The things that hit me the hardest continue to surprise me. I think I’m doing well. Then I think of my most recent favorite Christmas song “White Wine in the Sun.” My feelings about Christmas are complex, and the song expresses most of them, in their basic form. Religion isn’t important to me. Presents aren’t important to me. The part of Christmas that’s important to me is being with family.

And I have less family this year. A lot less.

I so miss them.

Fabric

Going through this process, or whatever part of the process it is that I am going through now, has been interesting. Thank the fates I have the family that I have. Getting through this would have been damn near impossible.

I don’t know how Mom did what she did. Twice a day, every day, to the hospital. I didn’t go anything like that often and it was exhausting. I almost feel human today. It’s still hard and emotionally draining, but nothing like the roller coaster of ‘he’s good this morning, he’s bad this afternoon or he’s having a rational conversation or he’s moaning in pain.’ Like I said, I don’t know how Mom did it.
Been texting with youngest sister about a couple of funeral details and talking about that. I’m old enough to see my parents as people, at least somewhat. I still admire them. I’ve known them for more than fifty years. Not from a neutral viewpoint, to be sure, but for a damn long time. The more I see of them and know of their lives, so different from my own, the more I admire them.

It has been nice texting my sisters, talking to Mom every day. Knowing that my family is going through the same thing I am. Everyone from their own viewpoint, comparing thoughts and experiences. I’ve read that that is how bonds between people are made, shared experiences.

It’s weird to go through this. The fabric of this family has been torn mightily, but going through it together as a family is knitting the fabric anew. The fabric will never be the same. It’s going to be a whole different shape. But it’s still there.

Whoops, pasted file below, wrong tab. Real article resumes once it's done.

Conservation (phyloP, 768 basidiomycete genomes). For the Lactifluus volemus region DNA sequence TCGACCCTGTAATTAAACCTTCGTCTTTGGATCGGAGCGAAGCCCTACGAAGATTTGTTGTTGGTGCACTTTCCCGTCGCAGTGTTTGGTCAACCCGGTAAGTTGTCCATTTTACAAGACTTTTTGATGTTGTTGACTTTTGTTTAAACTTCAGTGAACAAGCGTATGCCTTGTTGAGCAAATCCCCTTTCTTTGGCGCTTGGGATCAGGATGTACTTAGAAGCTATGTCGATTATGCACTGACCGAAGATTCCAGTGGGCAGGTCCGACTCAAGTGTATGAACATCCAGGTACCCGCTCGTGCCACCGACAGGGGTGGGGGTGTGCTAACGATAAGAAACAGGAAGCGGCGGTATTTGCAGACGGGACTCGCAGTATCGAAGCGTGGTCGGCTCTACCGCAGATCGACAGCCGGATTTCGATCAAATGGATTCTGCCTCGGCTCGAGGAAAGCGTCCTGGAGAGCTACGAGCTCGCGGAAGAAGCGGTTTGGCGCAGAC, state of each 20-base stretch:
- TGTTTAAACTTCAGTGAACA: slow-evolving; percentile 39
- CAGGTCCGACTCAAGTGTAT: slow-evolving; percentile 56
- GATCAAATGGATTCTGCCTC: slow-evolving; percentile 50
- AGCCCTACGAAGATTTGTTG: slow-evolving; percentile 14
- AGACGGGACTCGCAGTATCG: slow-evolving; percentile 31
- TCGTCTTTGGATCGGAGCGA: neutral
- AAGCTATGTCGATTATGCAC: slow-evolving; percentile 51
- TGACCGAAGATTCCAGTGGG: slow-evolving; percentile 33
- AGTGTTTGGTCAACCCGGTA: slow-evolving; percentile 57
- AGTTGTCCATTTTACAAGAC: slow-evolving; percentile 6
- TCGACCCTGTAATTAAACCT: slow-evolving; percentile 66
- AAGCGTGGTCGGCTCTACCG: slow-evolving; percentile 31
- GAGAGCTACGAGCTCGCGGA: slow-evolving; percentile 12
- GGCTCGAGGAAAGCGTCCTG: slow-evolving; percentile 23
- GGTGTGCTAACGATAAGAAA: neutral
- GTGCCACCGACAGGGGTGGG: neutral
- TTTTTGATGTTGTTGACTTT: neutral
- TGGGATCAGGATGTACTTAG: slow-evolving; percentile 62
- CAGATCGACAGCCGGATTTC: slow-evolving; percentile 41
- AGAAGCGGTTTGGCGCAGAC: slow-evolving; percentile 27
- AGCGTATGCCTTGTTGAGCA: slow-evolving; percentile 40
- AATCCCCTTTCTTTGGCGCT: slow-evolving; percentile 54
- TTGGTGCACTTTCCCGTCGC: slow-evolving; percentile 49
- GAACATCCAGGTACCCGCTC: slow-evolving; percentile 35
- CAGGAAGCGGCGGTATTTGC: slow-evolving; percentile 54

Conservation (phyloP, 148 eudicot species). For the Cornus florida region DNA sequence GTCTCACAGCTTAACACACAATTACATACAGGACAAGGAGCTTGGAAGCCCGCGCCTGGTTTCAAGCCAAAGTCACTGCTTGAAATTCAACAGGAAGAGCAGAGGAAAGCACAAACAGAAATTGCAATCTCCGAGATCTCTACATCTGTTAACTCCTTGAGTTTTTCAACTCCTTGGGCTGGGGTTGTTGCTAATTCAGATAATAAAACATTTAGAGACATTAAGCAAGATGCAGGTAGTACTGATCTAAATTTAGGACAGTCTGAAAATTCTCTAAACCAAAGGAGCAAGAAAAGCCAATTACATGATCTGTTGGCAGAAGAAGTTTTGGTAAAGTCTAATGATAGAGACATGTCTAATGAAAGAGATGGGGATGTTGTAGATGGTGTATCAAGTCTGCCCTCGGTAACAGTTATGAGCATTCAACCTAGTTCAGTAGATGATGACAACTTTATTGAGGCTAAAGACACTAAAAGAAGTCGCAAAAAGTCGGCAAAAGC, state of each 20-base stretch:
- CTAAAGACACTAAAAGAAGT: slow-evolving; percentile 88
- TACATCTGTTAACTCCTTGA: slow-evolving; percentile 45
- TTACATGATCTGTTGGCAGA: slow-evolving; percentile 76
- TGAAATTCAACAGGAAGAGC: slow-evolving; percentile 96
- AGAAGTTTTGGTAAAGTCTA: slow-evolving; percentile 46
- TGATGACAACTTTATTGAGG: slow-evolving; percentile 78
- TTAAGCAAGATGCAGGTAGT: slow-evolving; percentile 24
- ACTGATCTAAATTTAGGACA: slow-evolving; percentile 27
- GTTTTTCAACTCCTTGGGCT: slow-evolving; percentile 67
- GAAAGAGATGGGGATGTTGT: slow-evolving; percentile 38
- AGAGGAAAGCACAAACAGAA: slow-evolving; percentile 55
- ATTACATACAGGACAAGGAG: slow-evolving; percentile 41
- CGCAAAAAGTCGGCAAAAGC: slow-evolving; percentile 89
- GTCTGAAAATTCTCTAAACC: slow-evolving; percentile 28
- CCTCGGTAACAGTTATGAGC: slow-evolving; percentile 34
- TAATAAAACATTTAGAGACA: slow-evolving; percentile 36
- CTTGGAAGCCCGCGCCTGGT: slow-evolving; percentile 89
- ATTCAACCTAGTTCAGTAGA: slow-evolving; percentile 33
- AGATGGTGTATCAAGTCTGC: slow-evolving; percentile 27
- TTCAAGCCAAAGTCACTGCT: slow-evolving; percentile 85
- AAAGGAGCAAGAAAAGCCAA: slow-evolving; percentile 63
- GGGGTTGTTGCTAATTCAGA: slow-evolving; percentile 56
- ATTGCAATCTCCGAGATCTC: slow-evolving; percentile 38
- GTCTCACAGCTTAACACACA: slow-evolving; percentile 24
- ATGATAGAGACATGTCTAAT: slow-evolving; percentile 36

Still

Still my family.

Still my Mom, Still my husband and both of my sisters.

Still, my family. *sigh* Still a Dad-sized hole my world.

My immediate surroundings have been touched, though not directly changed. The sun still falls through the windows the same way, the garden still smells fresh and green, but that picture, on our bookshelf, that man is no longer here. My husband, my home, my pets, they are still here. Our garden is still my sanctuary. I still have this. Maybe I have been selfish. Hell, I know I have been selfish. But my husband and my home let me do what I do. None of which I find easy.

I see, every time I leave her, that my Mom is alone now. And as much as I want to be there all the time, I can’t. I need my evenings in the yard. Sanctuary! Sanctuary!

Things have changed. My Dad is no longer here. It’s a damn big Frank-sized hole. Mom feels that empty space so much more than we do. Do I tell that I feel that space too? Their home is so much different now.
Someplace for so many years was Mom and Dad.